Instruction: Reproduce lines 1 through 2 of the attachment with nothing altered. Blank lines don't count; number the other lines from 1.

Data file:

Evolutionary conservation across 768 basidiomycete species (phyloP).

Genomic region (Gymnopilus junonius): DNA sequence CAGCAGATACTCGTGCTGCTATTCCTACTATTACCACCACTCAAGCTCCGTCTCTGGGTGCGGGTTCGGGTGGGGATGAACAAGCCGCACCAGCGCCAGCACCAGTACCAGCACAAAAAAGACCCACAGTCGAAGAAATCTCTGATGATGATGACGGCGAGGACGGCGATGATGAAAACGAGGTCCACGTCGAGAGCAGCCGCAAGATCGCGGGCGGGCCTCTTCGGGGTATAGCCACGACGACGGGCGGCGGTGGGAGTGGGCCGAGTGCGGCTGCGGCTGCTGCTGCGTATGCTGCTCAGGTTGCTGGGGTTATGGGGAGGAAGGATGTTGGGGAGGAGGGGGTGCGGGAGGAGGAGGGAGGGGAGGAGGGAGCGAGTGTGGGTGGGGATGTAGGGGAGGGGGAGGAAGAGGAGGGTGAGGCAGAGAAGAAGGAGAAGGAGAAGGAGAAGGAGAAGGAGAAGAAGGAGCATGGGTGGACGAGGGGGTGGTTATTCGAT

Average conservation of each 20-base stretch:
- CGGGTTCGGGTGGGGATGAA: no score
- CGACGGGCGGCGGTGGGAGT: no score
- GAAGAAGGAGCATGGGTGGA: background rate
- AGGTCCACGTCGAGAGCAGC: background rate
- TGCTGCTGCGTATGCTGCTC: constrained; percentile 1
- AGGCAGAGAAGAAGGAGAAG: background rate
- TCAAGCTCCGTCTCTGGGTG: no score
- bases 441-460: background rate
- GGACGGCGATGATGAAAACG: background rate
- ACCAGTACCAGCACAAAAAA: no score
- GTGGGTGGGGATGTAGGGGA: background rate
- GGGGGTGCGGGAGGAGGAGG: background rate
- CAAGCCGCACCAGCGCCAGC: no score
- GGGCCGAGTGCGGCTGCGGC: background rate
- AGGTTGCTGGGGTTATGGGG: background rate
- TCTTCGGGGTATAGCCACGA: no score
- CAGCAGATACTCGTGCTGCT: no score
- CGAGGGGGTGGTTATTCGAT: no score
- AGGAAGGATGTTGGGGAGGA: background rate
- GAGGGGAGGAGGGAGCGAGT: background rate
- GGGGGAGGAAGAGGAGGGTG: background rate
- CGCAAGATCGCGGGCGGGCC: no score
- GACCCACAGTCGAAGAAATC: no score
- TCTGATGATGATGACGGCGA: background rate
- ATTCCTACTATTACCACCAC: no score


Evolutionary conservation across 768 basidiomycete species (phyloP).

Genomic region (Gymnopilus junonius): DNA sequence CAGCAGATACTCGTGCTGCTATTCCTACTATTACCACCACTCAAGCTCCGTCTCTGGGTGCGGGTTCGGGTGGGGATGAACAAGCCGCACCAGCGCCAGCACCAGTACCAGCACAAAAAAGACCCACAGTCGAAGAAATCTCTGATGATGATGACGGCGAGGACGGCGATGATGAAAACGAGGTCCACGTCGAGAGCAGCCGCAAGATCGCGGGCGGGCCTCTTCGGGGTATAGCCACGACGACGGGCGGCGGTGGGAGTGGGCCGAGTGCGGCTGCGGCTGCTGCTGCGTATGCTGCTCAGGTTGCTGGGGTTATGGGGAGGAAGGATGTTGGGGAGGAGGGGGTGCGGGAGGAGGAGGGAGGGGAGGAGGGAGCGAGTGTGGGTGGGGATGTAGGGGAGGGGGAGGAAGAGGAGGGTGAGGCAGAGAAGAAGGAGAAGGAGAAGGAGAAGGAGAAGGAGAAGAAGGAGCATGGGTGGACGAGGGGGTGGTTATTCGAT